Obesity is an epidemic problem in the United States and is among the most important health challenges of the 21st Century. The major consequences of obesity are increased rates of mortality and morbidity from heart disease, hypertension, diabetes, sleep-disordered breathing, and the metabolic syndrome. Many obese adults experience exertional dyspnea and are unable to exercise. Therefore, exertional dyspnea in obese adults is not only an important and prolific clinical concern it is an obstacle to the prevention and treatment of obesity and obesity-related comorbidities. Although most obese adults with dyspnea on exertion are generally considered to be deconditioned, our preliminary data challenge this conventional wisdom. For example, in women with dyspnea on exertion, we have found the oxygen cost of breathing (i.e., work of breathing) to be markedly increased and highly associated with exertional dyspnea. Thus, it is presently unclear if exertional dyspnea in obesity is due to cardiovascular deconditioning, in which exercise training would be dramatically beneficial, or to obesity-related changes in respiratory mechanics, in which aggressive weight loss measures may be necessary before exercise training can be tolerated. The overall objective of this application is to investigate whether exertional dyspnea in otherwise healthy obese adults can be ameliorated by endurance exercise training (i.e., increase in cardiovascular conditioning), or by weight loss (i.e., decrease in obesity related-respiratory limitations, specifically, the oxygen cost of breathing). We hypothesize that exertional dyspnea in otherwise healthy obese adults will not improve with endurance exercise training since obese adults with exertional dyspnea are not deconditioned, and exercise training alone is unlikely to decrease obesity-related respiratory limitations, specifically the oxygen cost of breathing. In contrast, we hypothesize that exertional dyspnea will be ameliorated with weight loss, since weight loss should decrease obesity related-respiratory limitations, in particular, the oxygen cost of breathing. In this application, we will utilize two interventions to investigate our proposals: 1) endurance exercise training without weight loss, and 2) weight loss without endurance exercise training.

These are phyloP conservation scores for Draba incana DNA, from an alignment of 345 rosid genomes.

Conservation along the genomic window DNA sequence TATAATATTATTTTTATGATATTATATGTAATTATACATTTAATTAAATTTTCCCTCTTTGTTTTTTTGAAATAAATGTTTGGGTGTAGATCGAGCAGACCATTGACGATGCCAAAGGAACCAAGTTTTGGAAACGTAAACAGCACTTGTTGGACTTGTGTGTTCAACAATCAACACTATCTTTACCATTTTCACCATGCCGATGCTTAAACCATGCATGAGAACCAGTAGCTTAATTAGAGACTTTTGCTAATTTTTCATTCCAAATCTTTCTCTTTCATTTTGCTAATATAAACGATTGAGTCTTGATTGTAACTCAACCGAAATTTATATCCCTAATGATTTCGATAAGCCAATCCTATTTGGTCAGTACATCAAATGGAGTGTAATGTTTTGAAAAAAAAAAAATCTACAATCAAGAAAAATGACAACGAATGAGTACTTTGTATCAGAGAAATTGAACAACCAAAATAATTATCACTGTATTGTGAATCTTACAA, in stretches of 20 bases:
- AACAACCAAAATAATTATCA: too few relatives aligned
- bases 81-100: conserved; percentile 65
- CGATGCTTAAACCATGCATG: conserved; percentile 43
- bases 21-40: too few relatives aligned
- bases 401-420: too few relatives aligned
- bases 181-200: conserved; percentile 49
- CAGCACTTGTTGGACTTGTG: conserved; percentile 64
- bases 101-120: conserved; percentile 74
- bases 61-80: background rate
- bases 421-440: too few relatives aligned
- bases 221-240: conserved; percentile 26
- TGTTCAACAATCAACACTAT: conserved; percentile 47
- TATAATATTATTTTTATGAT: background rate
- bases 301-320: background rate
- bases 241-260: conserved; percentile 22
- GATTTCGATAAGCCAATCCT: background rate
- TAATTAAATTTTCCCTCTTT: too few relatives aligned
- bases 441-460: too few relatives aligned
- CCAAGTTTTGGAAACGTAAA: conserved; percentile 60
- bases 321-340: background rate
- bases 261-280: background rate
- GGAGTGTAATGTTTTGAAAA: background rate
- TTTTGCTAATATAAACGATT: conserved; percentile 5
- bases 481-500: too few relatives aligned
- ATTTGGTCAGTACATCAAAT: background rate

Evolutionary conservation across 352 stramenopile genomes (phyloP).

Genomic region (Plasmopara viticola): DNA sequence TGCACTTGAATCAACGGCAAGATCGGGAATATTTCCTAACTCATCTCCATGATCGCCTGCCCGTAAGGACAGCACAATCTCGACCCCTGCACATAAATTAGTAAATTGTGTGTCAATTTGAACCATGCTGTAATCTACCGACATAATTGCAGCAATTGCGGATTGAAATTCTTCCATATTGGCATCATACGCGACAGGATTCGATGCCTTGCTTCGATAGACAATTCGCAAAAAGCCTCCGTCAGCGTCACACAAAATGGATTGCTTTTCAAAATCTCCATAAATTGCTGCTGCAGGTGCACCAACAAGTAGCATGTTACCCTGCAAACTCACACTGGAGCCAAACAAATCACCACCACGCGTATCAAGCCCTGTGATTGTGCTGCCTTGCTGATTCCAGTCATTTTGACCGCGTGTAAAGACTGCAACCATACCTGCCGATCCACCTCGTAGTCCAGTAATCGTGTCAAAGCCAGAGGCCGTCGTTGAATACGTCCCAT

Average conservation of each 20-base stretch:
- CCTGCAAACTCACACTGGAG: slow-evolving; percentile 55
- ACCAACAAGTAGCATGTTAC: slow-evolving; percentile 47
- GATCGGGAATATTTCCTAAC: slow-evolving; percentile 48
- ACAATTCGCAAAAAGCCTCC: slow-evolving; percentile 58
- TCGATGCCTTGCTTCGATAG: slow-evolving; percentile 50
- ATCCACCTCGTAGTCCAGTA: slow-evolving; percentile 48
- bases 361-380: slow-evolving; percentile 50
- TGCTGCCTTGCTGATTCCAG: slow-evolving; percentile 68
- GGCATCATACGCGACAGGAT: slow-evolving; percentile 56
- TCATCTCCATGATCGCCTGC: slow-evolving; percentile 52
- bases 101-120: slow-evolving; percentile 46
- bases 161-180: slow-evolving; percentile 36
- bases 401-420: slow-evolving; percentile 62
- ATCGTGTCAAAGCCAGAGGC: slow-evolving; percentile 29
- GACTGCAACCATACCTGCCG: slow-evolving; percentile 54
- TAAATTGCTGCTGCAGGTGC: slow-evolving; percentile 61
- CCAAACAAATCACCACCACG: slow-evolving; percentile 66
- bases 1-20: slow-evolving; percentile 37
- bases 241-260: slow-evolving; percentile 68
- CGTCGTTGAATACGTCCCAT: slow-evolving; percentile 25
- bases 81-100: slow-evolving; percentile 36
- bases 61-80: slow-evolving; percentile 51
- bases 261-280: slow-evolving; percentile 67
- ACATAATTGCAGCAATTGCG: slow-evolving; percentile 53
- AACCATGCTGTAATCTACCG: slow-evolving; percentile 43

Specific Aims : To accomplish the overall objective, the following hypotheses will be tested: 1) Endurance exercise training will not ameliorate exertional dyspnea in obese adults with dyspnea on exertion;and 2) Weight loss, especially loss of chest wall fat, will ameliorate exertional dyspnea in obese adults with dyspnea on exertion. Our long-term objective is to investigate the mechanism of exertional dyspnea in obese adults and provide novel and clinically relevant results that could potentially alter interventional approaches for preventing obesity, treating obesity, and reducing the risk of heart disease, hypertension, and the metabolic syndrome in obese patients.
Dyspnea (shortness of breath) on exertion in obese adults is a common health problem in America. The cause is currently unknown, and in many instances exertional dyspnea is an obstacle to the prevention and treatment of obesity and coexisting diseases. Our research will investigate the mechanisms of this discomfort and the effectiveness of exercise training and weight loss in reducing dyspnea on exertion. The results of this research could potentially alter interventional approaches for preventing obesity, treating obesity, and reducing the risk of heart disease in obese patients. Thus, these results will have broad and immediate clinical relevance to the treatment of obesity and obesity-related comorbidities.
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